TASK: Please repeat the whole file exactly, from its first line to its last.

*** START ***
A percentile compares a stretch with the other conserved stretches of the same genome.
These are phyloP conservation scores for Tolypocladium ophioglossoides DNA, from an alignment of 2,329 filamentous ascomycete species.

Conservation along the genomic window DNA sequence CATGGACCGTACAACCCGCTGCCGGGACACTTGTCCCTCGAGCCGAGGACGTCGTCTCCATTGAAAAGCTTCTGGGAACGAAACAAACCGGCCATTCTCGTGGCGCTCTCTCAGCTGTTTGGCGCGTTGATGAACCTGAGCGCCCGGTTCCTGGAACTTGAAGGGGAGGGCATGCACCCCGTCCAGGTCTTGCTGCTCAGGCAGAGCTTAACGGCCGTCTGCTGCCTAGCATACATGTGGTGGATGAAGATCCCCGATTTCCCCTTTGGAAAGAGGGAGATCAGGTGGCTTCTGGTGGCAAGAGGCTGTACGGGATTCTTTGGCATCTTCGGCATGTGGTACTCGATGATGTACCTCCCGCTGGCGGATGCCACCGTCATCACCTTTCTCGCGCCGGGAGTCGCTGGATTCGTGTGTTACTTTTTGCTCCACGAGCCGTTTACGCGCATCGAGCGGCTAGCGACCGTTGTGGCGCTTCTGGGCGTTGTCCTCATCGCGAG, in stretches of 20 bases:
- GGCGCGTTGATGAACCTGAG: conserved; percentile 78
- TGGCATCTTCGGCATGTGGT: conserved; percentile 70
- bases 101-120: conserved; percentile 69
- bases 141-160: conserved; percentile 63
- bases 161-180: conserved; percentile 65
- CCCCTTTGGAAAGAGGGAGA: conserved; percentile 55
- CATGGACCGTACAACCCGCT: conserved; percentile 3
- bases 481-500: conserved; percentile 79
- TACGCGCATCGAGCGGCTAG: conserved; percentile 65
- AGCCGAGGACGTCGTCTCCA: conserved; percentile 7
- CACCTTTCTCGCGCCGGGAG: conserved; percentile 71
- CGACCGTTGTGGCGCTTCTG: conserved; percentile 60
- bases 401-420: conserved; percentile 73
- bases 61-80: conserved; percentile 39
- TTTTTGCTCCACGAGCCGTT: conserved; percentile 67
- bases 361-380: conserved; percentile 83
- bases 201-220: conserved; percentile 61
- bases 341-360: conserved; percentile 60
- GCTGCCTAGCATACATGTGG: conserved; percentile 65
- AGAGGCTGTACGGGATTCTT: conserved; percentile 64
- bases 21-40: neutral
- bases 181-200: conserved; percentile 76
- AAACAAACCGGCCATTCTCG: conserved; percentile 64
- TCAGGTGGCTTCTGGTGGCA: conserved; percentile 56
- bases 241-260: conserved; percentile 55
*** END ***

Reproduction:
A percentile compares a stretch with the other conserved stretches of the same genome.
These are phyloP conservation scores for Tolypocladium ophioglossoides DNA, from an alignment of 2,329 filamentous ascomycete species.

Conservation along the genomic window DNA sequence CATGGACCGTACAACCCGCTGCCGGGACACTTGTCCCTCGAGCCGAGGACGTCGTCTCCATTGAAAAGCTTCTGGGAACGAAACAAACCGGCCATTCTCGTGGCGCTCTCTCAGCTGTTTGGCGCGTTGATGAACCTGAGCGCCCGGTTCCTGGAACTTGAAGGGGAGGGCATGCACCCCGTCCAGGTCTTGCTGCTCAGGCAGAGCTTAACGGCCGTCTGCTGCCTAGCATACATGTGGTGGATGAAGATCCCCGATTTCCCCTTTGGAAAGAGGGAGATCAGGTGGCTTCTGGTGGCAAGAGGCTGTACGGGATTCTTTGGCATCTTCGGCATGTGGTACTCGATGATGTACCTCCCGCTGGCGGATGCCACCGTCATCACCTTTCTCGCGCCGGGAGTCGCTGGATTCGTGTGTTACTTTTTGCTCCACGAGCCGTTTACGCGCATCGAGCGGCTAGCGACCGTTGTGGCGCTTCTGGGCGTTGTCCTCATCGCGAG, in stretches of 20 bases:
- GGCGCGTTGATGAACCTGAG: conserved; percentile 78
- TGGCATCTTCGGCATGTGGT: conserved; percentile 70
- bases 101-120: conserved; percentile 69
- bases 141-160: conserved; percentile 63
- bases 161-180: conserved; percentile 65
- CCCCTTTGGAAAGAGGGAGA: conserved; percentile 55
- CATGGACCGTACAACCCGCT: conserved; percentile 3
- bases 481-500: conserved; percentile 79
- TACGCGCATCGAGCGGCTAG: conserved; percentile 65
- AGCCGAGGACGTCGTCTCCA: conserved; percentile 7
- CACCTTTCTCGCGCCGGGAG: conserved; percentile 71
- CGACCGTTGTGGCGCTTCTG: conserved; percentile 60
- bases 401-420: conserved; percentile 73
- bases 61-80: conserved; percentile 39
- TTTTTGCTCCACGAGCCGTT: conserved; percentile 67
- bases 361-380: conserved; percentile 83
- bases 201-220: conserved; percentile 61
- bases 341-360: conserved; percentile 60
- GCTGCCTAGCATACATGTGG: conserved; percentile 65
- AGAGGCTGTACGGGATTCTT: conserved; percentile 64
- bases 21-40: neutral
- bases 181-200: conserved; percentile 76
- AAACAAACCGGCCATTCTCG: conserved; percentile 64
- TCAGGTGGCTTCTGGTGGCA: conserved; percentile 56
- bases 241-260: conserved; percentile 55